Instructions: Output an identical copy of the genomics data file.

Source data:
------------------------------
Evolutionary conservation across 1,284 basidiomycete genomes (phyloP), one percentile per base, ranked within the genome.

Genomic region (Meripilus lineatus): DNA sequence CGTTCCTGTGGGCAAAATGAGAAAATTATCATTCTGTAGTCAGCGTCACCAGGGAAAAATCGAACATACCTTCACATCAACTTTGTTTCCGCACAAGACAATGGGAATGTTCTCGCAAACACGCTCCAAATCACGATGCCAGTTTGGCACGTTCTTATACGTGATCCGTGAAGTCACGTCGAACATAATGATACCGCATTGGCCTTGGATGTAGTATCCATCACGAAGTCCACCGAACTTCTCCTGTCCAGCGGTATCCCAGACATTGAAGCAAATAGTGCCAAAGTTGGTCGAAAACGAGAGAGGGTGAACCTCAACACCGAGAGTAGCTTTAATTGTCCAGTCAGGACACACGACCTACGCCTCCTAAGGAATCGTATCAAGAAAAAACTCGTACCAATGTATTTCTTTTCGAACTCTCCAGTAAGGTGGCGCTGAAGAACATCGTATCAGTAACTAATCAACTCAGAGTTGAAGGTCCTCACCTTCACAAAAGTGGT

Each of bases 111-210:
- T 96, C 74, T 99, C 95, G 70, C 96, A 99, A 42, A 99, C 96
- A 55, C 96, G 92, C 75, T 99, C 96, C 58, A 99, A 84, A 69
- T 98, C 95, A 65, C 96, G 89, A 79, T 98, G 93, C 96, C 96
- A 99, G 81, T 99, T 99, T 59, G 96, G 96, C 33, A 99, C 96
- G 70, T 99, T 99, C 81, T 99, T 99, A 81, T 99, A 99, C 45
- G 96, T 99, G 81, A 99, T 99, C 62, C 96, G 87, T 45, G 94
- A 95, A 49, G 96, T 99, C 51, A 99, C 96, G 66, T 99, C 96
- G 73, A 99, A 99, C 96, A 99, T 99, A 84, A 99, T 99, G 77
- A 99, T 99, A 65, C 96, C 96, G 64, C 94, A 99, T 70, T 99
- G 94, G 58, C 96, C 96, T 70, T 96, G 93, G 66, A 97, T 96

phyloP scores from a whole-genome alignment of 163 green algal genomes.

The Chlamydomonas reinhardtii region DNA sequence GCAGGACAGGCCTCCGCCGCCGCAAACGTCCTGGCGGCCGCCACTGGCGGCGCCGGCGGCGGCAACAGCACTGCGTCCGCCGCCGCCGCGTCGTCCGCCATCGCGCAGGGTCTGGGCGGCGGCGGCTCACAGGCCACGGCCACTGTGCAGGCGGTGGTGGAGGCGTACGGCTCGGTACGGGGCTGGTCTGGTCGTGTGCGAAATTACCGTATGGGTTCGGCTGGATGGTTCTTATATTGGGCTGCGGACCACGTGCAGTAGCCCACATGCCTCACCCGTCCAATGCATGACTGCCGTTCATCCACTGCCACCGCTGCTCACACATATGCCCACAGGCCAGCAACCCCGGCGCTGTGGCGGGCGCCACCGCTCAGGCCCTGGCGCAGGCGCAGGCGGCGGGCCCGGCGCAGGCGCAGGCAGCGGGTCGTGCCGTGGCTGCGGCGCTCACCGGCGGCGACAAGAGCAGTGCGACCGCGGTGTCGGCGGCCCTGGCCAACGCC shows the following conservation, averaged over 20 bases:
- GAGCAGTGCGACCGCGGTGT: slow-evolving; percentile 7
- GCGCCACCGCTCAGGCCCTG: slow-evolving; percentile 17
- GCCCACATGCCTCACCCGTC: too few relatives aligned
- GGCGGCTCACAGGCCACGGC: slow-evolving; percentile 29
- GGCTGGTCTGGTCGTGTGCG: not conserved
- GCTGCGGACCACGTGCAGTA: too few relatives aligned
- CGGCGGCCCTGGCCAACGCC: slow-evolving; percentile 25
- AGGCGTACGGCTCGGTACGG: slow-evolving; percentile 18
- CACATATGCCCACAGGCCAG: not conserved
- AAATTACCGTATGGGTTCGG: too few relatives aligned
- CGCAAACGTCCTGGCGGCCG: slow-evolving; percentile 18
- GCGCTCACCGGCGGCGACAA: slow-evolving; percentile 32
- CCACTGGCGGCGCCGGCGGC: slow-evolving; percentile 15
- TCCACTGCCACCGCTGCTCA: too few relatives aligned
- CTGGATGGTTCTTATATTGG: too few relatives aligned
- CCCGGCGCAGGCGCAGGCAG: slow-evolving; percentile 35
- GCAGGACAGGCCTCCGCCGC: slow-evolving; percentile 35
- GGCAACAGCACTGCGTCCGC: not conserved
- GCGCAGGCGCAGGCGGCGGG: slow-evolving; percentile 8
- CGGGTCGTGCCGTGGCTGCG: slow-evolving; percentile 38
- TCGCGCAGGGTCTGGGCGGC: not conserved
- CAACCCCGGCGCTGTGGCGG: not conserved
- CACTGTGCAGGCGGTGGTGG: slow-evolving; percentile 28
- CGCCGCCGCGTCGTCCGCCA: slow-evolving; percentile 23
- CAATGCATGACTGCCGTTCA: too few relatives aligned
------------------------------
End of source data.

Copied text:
Evolutionary conservation across 1,284 basidiomycete genomes (phyloP), one percentile per base, ranked within the genome.

Genomic region (Meripilus lineatus): DNA sequence CGTTCCTGTGGGCAAAATGAGAAAATTATCATTCTGTAGTCAGCGTCACCAGGGAAAAATCGAACATACCTTCACATCAACTTTGTTTCCGCACAAGACAATGGGAATGTTCTCGCAAACACGCTCCAAATCACGATGCCAGTTTGGCACGTTCTTATACGTGATCCGTGAAGTCACGTCGAACATAATGATACCGCATTGGCCTTGGATGTAGTATCCATCACGAAGTCCACCGAACTTCTCCTGTCCAGCGGTATCCCAGACATTGAAGCAAATAGTGCCAAAGTTGGTCGAAAACGAGAGAGGGTGAACCTCAACACCGAGAGTAGCTTTAATTGTCCAGTCAGGACACACGACCTACGCCTCCTAAGGAATCGTATCAAGAAAAAACTCGTACCAATGTATTTCTTTTCGAACTCTCCAGTAAGGTGGCGCTGAAGAACATCGTATCAGTAACTAATCAACTCAGAGTTGAAGGTCCTCACCTTCACAAAAGTGGT

Each of bases 111-210:
- T 96, C 74, T 99, C 95, G 70, C 96, A 99, A 42, A 99, C 96
- A 55, C 96, G 92, C 75, T 99, C 96, C 58, A 99, A 84, A 69
- T 98, C 95, A 65, C 96, G 89, A 79, T 98, G 93, C 96, C 96
- A 99, G 81, T 99, T 99, T 59, G 96, G 96, C 33, A 99, C 96
- G 70, T 99, T 99, C 81, T 99, T 99, A 81, T 99, A 99, C 45
- G 96, T 99, G 81, A 99, T 99, C 62, C 96, G 87, T 45, G 94
- A 95, A 49, G 96, T 99, C 51, A 99, C 96, G 66, T 99, C 96
- G 73, A 99, A 99, C 96, A 99, T 99, A 84, A 99, T 99, G 77
- A 99, T 99, A 65, C 96, C 96, G 64, C 94, A 99, T 70, T 99
- G 94, G 58, C 96, C 96, T 70, T 96, G 93, G 66, A 97, T 96

phyloP scores from a whole-genome alignment of 163 green algal genomes.

The Chlamydomonas reinhardtii region DNA sequence GCAGGACAGGCCTCCGCCGCCGCAAACGTCCTGGCGGCCGCCACTGGCGGCGCCGGCGGCGGCAACAGCACTGCGTCCGCCGCCGCCGCGTCGTCCGCCATCGCGCAGGGTCTGGGCGGCGGCGGCTCACAGGCCACGGCCACTGTGCAGGCGGTGGTGGAGGCGTACGGCTCGGTACGGGGCTGGTCTGGTCGTGTGCGAAATTACCGTATGGGTTCGGCTGGATGGTTCTTATATTGGGCTGCGGACCACGTGCAGTAGCCCACATGCCTCACCCGTCCAATGCATGACTGCCGTTCATCCACTGCCACCGCTGCTCACACATATGCCCACAGGCCAGCAACCCCGGCGCTGTGGCGGGCGCCACCGCTCAGGCCCTGGCGCAGGCGCAGGCGGCGGGCCCGGCGCAGGCGCAGGCAGCGGGTCGTGCCGTGGCTGCGGCGCTCACCGGCGGCGACAAGAGCAGTGCGACCGCGGTGTCGGCGGCCCTGGCCAACGCC shows the following conservation, averaged over 20 bases:
- GAGCAGTGCGACCGCGGTGT: slow-evolving; percentile 7
- GCGCCACCGCTCAGGCCCTG: slow-evolving; percentile 17
- GCCCACATGCCTCACCCGTC: too few relatives aligned
- GGCGGCTCACAGGCCACGGC: slow-evolving; percentile 29
- GGCTGGTCTGGTCGTGTGCG: not conserved
- GCTGCGGACCACGTGCAGTA: too few relatives aligned
- CGGCGGCCCTGGCCAACGCC: slow-evolving; percentile 25
- AGGCGTACGGCTCGGTACGG: slow-evolving; percentile 18
- CACATATGCCCACAGGCCAG: not conserved
- AAATTACCGTATGGGTTCGG: too few relatives aligned
- CGCAAACGTCCTGGCGGCCG: slow-evolving; percentile 18
- GCGCTCACCGGCGGCGACAA: slow-evolving; percentile 32
- CCACTGGCGGCGCCGGCGGC: slow-evolving; percentile 15
- TCCACTGCCACCGCTGCTCA: too few relatives aligned
- CTGGATGGTTCTTATATTGG: too few relatives aligned
- CCCGGCGCAGGCGCAGGCAG: slow-evolving; percentile 35
- GCAGGACAGGCCTCCGCCGC: slow-evolving; percentile 35
- GGCAACAGCACTGCGTCCGC: not conserved
- GCGCAGGCGCAGGCGGCGGG: slow-evolving; percentile 8
- CGGGTCGTGCCGTGGCTGCG: slow-evolving; percentile 38
- TCGCGCAGGGTCTGGGCGGC: not conserved
- CAACCCCGGCGCTGTGGCGG: not conserved
- CACTGTGCAGGCGGTGGTGG: slow-evolving; percentile 28
- CGCCGCCGCGTCGTCCGCCA: slow-evolving; percentile 23
- CAATGCATGACTGCCGTTCA: too few relatives aligned